And yet, when all the facts are compiled,
there is a strong case in favor of these accu-
sations.
FOR EXAMPLE, the Markley drill. The story
of the exact circumstances has been told by

three individual Markley house directors at
three different times.
The first alleged that a girl set off the alarm,
that this alarm rang only in the housemother's
office and woke her up, and that after she had
checked to make certain there was no fire in
the corridors where the alarm was located, she
proceeded to wake the remaining eight direc-

tors who promptly had a meeting and decided
to rouse all the girls in Markley.
The second housemother said that the alarm
had rung simultaneously in the nine directors'
apartments, and that they met and, after some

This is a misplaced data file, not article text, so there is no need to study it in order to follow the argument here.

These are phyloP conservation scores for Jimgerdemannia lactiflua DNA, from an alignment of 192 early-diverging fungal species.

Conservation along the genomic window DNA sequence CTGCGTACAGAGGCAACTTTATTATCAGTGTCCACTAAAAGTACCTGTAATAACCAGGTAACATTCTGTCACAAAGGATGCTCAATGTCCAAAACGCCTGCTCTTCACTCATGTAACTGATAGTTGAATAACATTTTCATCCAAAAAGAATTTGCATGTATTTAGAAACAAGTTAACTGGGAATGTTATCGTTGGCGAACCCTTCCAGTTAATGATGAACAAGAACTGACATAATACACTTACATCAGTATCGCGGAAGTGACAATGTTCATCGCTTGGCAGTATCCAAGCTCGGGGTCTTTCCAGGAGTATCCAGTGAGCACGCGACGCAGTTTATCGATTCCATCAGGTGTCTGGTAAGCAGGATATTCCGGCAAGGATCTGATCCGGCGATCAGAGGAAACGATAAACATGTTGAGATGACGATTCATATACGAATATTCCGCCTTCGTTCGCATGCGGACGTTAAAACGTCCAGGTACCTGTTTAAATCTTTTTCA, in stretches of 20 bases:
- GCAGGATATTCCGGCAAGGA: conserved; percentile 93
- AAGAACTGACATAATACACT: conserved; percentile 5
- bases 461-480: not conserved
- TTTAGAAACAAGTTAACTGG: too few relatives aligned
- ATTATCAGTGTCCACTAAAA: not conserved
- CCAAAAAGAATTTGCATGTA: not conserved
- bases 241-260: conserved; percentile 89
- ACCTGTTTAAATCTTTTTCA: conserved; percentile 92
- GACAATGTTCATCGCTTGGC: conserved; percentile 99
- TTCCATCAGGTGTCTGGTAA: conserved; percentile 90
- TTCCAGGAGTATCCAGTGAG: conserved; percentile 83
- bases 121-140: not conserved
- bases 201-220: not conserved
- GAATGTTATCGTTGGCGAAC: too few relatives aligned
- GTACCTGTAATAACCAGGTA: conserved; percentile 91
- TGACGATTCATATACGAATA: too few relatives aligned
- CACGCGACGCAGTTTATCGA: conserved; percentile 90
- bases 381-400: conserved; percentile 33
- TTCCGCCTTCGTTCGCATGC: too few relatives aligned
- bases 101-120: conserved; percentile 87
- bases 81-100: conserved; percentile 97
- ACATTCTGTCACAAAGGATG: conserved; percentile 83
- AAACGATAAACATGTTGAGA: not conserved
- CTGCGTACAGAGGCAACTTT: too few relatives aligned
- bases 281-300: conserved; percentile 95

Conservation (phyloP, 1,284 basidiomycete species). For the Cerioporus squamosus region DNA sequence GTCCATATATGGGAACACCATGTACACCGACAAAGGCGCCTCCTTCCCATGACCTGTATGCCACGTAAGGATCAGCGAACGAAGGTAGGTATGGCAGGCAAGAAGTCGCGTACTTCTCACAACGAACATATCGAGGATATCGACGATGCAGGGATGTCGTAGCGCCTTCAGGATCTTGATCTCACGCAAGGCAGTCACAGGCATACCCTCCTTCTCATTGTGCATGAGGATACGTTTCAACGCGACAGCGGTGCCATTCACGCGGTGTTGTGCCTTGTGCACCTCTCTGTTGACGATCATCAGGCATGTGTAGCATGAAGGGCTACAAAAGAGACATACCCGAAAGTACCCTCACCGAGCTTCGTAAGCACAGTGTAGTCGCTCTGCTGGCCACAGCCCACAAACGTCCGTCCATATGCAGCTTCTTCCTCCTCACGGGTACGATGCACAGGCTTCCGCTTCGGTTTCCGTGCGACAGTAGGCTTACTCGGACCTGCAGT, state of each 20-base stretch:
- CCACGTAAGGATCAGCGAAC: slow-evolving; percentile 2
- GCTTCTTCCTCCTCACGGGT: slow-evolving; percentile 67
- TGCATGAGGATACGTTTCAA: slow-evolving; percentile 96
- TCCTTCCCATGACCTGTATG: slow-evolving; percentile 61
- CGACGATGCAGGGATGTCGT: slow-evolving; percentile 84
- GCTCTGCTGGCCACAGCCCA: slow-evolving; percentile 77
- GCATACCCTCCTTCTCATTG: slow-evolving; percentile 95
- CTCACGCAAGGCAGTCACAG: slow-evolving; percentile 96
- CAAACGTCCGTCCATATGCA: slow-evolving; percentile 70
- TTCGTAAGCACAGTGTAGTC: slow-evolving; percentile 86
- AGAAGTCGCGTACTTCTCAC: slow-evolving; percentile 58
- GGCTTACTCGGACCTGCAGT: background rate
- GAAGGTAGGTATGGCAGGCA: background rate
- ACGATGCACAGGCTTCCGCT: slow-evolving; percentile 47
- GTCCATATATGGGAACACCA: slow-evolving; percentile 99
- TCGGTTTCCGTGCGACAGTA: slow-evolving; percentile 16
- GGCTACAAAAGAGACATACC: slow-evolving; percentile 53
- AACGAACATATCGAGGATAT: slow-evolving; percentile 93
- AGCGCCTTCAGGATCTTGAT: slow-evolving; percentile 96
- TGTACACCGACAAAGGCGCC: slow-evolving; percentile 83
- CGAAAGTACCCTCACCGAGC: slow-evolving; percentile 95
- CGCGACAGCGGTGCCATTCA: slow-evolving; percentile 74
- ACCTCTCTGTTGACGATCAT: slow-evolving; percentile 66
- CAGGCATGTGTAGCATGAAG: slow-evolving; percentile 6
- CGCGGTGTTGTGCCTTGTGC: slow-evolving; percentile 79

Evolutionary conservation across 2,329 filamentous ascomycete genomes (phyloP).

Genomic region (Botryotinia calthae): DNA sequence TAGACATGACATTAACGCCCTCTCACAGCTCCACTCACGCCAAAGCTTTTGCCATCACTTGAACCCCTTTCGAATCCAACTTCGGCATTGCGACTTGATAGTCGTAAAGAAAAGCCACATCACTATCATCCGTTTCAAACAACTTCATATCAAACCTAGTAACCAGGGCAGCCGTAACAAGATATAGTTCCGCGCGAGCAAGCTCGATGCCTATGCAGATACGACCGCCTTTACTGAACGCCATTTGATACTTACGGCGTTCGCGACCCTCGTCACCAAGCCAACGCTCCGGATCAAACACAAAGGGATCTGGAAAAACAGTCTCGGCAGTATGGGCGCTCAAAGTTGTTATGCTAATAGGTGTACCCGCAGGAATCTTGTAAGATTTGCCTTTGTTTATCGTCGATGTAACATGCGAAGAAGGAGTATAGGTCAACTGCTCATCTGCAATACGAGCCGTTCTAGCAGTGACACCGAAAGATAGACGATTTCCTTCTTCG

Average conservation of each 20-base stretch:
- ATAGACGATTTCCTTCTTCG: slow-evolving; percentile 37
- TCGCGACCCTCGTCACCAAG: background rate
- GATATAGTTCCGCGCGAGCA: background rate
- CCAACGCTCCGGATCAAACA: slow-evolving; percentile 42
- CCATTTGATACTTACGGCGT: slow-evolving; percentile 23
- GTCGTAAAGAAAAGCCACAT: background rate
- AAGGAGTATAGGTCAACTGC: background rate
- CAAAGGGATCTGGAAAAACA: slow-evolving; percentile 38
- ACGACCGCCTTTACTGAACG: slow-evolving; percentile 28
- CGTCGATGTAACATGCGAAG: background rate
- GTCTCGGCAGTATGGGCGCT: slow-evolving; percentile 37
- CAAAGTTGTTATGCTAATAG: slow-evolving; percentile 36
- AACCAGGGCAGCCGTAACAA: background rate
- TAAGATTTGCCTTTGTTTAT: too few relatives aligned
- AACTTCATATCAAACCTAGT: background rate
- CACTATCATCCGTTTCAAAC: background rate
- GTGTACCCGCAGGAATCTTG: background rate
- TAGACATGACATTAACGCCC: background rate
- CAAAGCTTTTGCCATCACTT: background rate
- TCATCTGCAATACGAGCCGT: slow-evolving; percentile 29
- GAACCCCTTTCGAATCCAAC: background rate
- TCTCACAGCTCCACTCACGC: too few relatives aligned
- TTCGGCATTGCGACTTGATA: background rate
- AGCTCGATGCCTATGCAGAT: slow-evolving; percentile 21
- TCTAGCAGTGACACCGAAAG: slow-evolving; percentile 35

discussion, decided, with a great deal of hesi-
tancy, to ring the dorm-wide alarm.
The third version asserts that when an alarm
rings in one corridor, the other alarms through-
out the building also sound, and so the house-
mothers had no choice in the matter of stag-
ing the drill.
IT DOES not matter if a resident set the
alarm. It does not matter if the alarm rang
throughout the building because it was set in
one corridor or because nine housemothers to-
gether decided to stage a firedrill, or a bed-
check, whichever the 2:30 roll-call was.
Regardless, it was grossly irresponsible for
the housemothers to decide to wake the entire
dormitory at an insane hour on a night when
it was particularly muggy and the women had
difficulty falling asleep in the first place. It